Charles E. Chapin, the notorious editor-tyrant of Joseph Pulitzer's New York Evening World during America's Gilded Age, made headlines himself after murdering his wife of 39 years. This extensively researched biography by Morris (Jailhouse Journalism: The Fourth Estate Behind Bars) brings to life Chapin's tragic story, from his childhood to his days spent cultivating a beautiful rose garden in Sing Sing prison, to the last moments of his life.
Morris lends the story depth by including colorful depictions of everyday New York life circa the early 1900s, intriguing descriptions of the corrupt practices of editors and reporters, and vivid accounts of major events like the Titanic disaster, a story that Chapin's paper scooped from its competitors.
If you could sum up The Rose Man of Sing Sing in three words, what would they be?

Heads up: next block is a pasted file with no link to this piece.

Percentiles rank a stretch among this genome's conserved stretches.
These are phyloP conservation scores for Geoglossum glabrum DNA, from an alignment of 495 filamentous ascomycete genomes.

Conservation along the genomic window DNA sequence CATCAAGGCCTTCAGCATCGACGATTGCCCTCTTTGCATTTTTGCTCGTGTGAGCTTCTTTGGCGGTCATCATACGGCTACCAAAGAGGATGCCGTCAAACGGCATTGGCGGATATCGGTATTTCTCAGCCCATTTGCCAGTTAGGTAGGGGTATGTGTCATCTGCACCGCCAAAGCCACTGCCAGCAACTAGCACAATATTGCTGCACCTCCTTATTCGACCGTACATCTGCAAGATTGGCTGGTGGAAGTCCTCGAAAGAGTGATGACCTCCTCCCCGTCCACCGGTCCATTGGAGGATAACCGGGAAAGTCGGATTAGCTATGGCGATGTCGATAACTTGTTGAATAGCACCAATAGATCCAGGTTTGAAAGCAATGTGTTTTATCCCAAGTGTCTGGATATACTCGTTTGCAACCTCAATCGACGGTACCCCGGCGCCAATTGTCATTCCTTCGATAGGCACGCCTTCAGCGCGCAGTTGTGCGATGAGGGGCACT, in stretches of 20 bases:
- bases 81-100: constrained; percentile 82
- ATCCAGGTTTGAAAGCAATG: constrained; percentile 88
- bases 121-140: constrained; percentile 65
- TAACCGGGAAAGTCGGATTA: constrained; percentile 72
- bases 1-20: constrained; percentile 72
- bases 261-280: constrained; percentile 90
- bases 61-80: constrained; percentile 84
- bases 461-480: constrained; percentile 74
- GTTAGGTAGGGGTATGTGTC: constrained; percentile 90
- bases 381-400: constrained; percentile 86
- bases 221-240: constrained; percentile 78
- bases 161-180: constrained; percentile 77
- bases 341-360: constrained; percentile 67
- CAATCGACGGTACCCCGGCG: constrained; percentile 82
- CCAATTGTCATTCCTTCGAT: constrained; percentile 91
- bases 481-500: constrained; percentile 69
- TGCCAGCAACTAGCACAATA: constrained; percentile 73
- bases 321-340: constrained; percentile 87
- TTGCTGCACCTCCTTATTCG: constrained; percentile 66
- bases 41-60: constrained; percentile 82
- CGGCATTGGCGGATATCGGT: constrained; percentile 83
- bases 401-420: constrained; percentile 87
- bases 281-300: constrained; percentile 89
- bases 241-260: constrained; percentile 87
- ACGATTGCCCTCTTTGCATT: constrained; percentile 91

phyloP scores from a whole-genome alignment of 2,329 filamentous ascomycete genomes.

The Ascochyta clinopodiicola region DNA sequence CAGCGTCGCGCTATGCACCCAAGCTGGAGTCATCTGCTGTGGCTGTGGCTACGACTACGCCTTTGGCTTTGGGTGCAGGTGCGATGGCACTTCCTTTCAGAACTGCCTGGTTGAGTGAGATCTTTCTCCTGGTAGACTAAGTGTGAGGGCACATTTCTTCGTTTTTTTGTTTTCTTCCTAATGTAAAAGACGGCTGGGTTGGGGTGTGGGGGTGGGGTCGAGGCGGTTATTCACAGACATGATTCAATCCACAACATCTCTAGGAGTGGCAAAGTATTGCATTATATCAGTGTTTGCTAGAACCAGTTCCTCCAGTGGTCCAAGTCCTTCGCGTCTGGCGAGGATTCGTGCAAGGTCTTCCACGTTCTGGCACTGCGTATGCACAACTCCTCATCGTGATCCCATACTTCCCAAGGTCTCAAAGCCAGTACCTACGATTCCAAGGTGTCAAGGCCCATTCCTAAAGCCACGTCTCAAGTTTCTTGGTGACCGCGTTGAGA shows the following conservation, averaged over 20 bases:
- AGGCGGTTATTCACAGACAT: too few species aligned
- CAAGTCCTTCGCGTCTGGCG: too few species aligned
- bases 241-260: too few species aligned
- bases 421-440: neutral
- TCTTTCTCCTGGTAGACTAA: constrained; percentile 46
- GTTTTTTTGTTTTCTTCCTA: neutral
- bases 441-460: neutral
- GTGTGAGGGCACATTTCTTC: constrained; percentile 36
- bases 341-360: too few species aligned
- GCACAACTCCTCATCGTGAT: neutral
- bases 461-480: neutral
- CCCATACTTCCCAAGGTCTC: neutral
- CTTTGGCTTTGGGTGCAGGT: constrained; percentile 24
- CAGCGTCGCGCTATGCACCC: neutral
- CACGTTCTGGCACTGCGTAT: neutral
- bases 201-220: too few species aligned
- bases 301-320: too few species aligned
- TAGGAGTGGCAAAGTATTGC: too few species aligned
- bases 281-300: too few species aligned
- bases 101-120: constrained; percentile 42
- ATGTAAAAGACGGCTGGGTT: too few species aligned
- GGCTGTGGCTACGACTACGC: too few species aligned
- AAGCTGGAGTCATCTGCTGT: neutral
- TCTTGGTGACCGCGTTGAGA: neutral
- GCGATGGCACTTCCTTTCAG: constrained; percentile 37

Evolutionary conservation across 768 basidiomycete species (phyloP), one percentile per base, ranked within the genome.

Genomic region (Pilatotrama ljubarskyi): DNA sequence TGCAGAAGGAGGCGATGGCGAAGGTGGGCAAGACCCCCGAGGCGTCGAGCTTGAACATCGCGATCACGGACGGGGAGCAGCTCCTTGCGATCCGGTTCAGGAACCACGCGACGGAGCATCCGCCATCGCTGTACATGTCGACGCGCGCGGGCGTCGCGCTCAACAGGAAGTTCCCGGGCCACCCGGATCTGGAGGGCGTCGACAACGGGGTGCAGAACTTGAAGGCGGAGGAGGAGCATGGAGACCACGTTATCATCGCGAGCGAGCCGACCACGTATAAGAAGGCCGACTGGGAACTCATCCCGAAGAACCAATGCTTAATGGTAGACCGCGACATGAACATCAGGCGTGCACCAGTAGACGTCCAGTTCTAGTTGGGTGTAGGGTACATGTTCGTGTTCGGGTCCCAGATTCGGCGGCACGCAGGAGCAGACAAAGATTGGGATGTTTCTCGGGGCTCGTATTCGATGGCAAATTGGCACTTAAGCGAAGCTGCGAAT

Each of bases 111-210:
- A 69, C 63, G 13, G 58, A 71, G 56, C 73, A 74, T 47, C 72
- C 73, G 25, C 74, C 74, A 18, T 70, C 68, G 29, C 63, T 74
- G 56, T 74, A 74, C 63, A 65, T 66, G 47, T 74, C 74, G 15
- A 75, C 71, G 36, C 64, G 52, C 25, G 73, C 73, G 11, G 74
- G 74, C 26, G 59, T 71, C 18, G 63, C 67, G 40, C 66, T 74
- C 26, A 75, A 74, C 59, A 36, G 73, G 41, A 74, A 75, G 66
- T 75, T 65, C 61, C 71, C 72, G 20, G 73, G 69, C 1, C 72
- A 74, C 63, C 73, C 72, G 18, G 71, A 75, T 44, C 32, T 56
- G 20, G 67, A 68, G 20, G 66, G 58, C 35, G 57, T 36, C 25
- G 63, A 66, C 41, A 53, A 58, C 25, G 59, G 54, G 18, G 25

This was a very intriguing listen about Charles Chapin who more or less invented modern newspaper methods. The writer has clearly defined a narrative, that of flawed pioneer, that he wishes to portray and it is a legitimate view. However, the details that he throws up also lend themselves to alternative narratives which I found myself contemplating along the way. This is not to say that Chapin was not a brilliant pioneer, he was. But, the events that lead up to and follow his wife's death are too easily explained but not fully explored and neither are his frequent disappearances over the years. It almost leaves you with the idea that there are 2 Chapins. <br/>I think the writer may have been limited by volume, there is only so much he could have got into a book without turning it into a multi-volume piece. <br/> <br/>Well worth a listen for a forgotten piece of modern history.
Would you be willing to try another book from James McGrath Morris? Why or why not?
The writer has done a tremendous amount of research and has contained an extraordinary number of historical events here.
What about John H. Mayer’s performance did you like?
The narrator is great: he has the office-worn 'gravelliness' to his voice reminiscent of 1940s movie portrayals of newspapermen. <br/>